Worrying about whether or not your loved one will be safe on their travels may keep you up at night, turn your stomach inside-out, and decrease your appetite, but no matter how hard you worry about them, you can't control whether or not your loved one's travel will be safe.  So your worry would be completely non-productive and habitual.
 
Worry leads to a lot of nervous tension and anxiety, so learning to check your thoughts to see if your worry is productive or non-productive, is key in reducing your stress and anxiety.  If you find that most of your worry is non-productive, then you are simply in the habit of worrying for the purpose of worrying.  

You can begin to use something called "Thought Stopping", in which you notice when you are having non-productive worry, and then think to yourself, 'Stop!'  I won't listen."  You can even imagine to yourself the image of a STOP sign, like the one you see every day in traffic.  

In time, you can break the worry habit, but it will take the same conscious effort and diligence it takes to break any other kind of habit. 

Thanks to Alon for the photo "Worried!"

Sunday, June 7, 2015

Preparing for a Good Night’s Sleep

Being ready to sleep at bedtime is something our modern, fast-paced world doesn’t really prepare us for.   Instead, many cultures (particularly those in the West) support lifestyles that keep individuals active and awake well into the late evening and early morning hours.  Therefore, being ready to sleep is something we all may have to intentionally work at in order to get the rest we need each night.  Fortunately, there are several ways to prepare for bedtime, and many are simpler than you may realize.
 
First of all, gradually dimming your evening lighting can alter the level of melatonin in your system, which has an effect on your preparedness for sleep.  If you think about it, this makes perfect sense as the natural light on earth (the Sun) fades gradually (not at the flip of a switch) at the end of the day as it disappears behind the horizon.  However, in our modern world we turn on lights and keep ourselves up and active well beyond the disappearance of the natural lighting provided by the sun.  So gradually dimming the lighting in your home to slowly simulate the gradual setting of the sun helps to prepare you for sleep.

Also, the Japanese have known for ages that soaking in a nice warm tub of water prior to bedtime, helps to relax the body and prepare it for sleep.  See my earlier blog entry about the benefits of soaking in a warm bath and how it can help you relax and reduce stress and anxiety.  It's a great way to wind down at the end of the day or even earlier in the evening as part of your preparatory ritual to get the body and mind ready to rest.

Outside of lighting and soaking in a warm bath, it also helps to refrain from eating or drinking fluids close to bedtime.  If your body is focused on digesting foods after you go to bed, it’s less relaxed and able to sleep.  Foods can also cause an upset stomach, which leads to discomfort and an inability to fall asleep or stay asleep.  And there are two things that can go wrong whenever you drink fluids prior to "lights out".  You can end up waking in the night needing to go to the bathroom as the water is processed through the kidneys.  And, if the fluids taken in have stimulating chemicals like caffeine or sugar in them, they could increase your activity level instead of lower it, which is counter-intuitive to finding ways to slow down before its time to sleep.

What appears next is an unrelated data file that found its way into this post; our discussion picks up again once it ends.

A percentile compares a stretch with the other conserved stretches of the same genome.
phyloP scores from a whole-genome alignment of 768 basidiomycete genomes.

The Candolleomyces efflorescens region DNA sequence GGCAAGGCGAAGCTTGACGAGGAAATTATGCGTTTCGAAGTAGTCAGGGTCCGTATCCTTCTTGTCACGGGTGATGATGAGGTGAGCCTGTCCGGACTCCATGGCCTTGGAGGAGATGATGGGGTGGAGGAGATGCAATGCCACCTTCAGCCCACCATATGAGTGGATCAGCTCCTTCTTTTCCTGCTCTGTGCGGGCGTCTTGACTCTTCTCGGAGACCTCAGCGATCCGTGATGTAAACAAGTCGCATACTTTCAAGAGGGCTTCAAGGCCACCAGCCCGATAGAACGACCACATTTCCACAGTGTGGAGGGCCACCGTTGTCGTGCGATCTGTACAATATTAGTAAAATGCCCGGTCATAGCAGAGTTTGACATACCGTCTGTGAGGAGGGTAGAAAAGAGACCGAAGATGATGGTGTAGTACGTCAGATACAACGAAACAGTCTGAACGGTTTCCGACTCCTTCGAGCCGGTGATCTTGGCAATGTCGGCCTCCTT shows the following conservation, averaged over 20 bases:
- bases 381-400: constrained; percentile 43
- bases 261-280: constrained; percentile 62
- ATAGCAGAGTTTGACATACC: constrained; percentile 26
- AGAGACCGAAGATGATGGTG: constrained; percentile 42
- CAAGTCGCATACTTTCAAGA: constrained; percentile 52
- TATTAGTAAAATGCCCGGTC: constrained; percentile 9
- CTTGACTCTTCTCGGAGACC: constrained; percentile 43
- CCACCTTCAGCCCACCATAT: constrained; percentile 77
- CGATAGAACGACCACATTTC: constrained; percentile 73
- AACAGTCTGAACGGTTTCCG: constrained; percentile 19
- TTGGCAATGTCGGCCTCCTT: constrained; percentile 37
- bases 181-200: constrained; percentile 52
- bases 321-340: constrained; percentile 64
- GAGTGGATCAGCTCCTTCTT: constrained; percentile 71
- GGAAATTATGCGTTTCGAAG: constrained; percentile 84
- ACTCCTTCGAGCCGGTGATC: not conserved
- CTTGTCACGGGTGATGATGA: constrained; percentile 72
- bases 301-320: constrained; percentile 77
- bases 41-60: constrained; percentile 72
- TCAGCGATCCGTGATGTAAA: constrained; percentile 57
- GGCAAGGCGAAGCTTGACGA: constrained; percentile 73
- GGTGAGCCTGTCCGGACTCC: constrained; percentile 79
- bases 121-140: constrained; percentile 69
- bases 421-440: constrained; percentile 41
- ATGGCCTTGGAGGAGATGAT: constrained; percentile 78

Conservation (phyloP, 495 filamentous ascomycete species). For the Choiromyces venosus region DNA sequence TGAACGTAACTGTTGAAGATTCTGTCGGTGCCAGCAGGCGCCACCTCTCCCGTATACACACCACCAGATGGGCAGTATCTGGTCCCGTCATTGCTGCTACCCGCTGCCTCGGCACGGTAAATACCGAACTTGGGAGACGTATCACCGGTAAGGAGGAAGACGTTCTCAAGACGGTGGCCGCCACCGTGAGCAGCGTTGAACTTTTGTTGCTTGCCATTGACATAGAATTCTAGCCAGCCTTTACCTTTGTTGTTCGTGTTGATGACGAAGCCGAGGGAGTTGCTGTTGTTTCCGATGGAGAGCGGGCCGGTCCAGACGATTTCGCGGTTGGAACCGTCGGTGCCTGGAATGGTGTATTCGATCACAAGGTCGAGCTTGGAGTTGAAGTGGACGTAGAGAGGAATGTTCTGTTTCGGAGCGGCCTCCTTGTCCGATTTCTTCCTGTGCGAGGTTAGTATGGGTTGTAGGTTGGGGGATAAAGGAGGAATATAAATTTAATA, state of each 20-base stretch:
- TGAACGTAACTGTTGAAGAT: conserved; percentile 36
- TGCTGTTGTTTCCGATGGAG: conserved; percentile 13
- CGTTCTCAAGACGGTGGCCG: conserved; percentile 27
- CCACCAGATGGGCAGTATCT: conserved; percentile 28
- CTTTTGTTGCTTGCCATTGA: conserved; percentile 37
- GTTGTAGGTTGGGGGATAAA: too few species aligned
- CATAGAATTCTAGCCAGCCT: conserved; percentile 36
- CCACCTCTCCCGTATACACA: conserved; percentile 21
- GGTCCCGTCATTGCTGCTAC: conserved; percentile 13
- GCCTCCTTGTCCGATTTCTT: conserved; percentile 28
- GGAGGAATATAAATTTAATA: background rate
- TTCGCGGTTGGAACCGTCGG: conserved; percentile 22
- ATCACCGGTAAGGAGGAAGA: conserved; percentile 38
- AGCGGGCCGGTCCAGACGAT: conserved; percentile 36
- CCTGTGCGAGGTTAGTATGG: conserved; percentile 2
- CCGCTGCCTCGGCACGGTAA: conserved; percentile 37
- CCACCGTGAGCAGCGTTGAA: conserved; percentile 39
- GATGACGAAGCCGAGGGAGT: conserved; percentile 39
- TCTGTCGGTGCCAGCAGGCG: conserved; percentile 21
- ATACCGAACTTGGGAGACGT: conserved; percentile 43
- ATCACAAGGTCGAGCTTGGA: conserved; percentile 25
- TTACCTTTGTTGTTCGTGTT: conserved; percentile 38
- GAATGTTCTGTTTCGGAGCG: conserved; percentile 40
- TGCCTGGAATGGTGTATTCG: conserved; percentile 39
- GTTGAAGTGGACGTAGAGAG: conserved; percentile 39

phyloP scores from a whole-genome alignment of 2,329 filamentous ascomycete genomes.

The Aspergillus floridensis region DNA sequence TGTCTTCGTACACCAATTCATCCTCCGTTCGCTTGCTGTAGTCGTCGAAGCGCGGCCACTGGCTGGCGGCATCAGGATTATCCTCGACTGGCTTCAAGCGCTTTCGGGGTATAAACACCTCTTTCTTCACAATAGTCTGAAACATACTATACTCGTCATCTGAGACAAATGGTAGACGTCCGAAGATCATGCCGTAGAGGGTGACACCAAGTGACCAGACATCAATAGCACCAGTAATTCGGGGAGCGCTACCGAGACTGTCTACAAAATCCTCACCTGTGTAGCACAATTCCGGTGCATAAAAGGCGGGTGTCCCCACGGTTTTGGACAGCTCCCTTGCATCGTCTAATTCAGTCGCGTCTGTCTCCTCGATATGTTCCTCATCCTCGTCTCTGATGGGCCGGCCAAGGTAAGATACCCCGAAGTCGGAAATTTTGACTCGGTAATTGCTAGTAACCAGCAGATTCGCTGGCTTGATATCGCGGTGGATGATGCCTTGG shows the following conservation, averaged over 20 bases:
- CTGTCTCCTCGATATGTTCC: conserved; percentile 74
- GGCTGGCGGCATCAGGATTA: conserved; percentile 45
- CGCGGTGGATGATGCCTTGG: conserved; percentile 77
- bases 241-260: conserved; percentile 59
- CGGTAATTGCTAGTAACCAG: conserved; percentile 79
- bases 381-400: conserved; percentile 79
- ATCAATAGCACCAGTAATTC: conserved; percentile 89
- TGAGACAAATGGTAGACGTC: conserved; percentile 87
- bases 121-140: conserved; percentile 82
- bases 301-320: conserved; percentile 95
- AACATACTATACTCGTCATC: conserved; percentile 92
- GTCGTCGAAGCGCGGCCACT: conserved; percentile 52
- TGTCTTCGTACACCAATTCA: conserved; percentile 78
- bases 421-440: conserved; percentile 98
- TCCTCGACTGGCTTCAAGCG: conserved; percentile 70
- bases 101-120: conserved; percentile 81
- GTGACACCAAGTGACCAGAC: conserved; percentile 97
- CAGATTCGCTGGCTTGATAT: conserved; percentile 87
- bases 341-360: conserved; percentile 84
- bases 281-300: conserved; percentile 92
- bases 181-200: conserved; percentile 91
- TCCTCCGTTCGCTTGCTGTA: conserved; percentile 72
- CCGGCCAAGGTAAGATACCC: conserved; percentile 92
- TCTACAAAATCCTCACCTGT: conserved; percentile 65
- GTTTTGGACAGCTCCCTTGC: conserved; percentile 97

The main message is to think about the hours leading up to bedtime and how they have an effect on your ability to fall asleep, stay asleep, and sleep well.  All of which have a direct impact on your level of stress and anxiety throughout the day.
 
Thanks to planetchopstick for the great photo Angel Sleeps
 
 

Monday, June 1, 2015

Gardening for your Health: How time in the garden serves as relaxation therapy


What better way to connect with Mother Earth and use one’s creative juices than to organize and design a garden.  Having the opportunity to nurture the growth of plants from seed to harvest can provide a great sense of accomplishment.  It’s also a nice way to relax after a disorganized day at work where perhaps not as many things are in your control.

There are T-Shirts out there that say: “Gardening is Cheaper than Therapy and you get Tomatoes”.   But there is more reward and therapy at hand for those digging in the dirt than just nice vegetables.  It can serve as a form of relaxation therapy as well as a mindful and moving meditation. 

In addition, gardens are not just for producing extra food and gorgeous flowers.  They can also serve as an artist’s canvas where themes of foliage, wood, metal and water reveal pockets of serenity in an otherwise flat landscape.  Many gardens can become a therapeutic place to get away from it all and walk among paths, sculptures, and Koi ponds created by focused and conscientious gardeners.

Those who love gardening don’t usually have to be nudged very hard to head out and enter the gate bordering their special area of carefully looked-after buds.  However, if you are not the gardening type, you can still enjoy the relaxing surroundings created by those who’ve put them together, and many of us do enjoy a nice stroll in these special and relaxing places that reflect the calmest areas of our mind.
 
Thanks to Martin Stone for the great photo West Green House Garden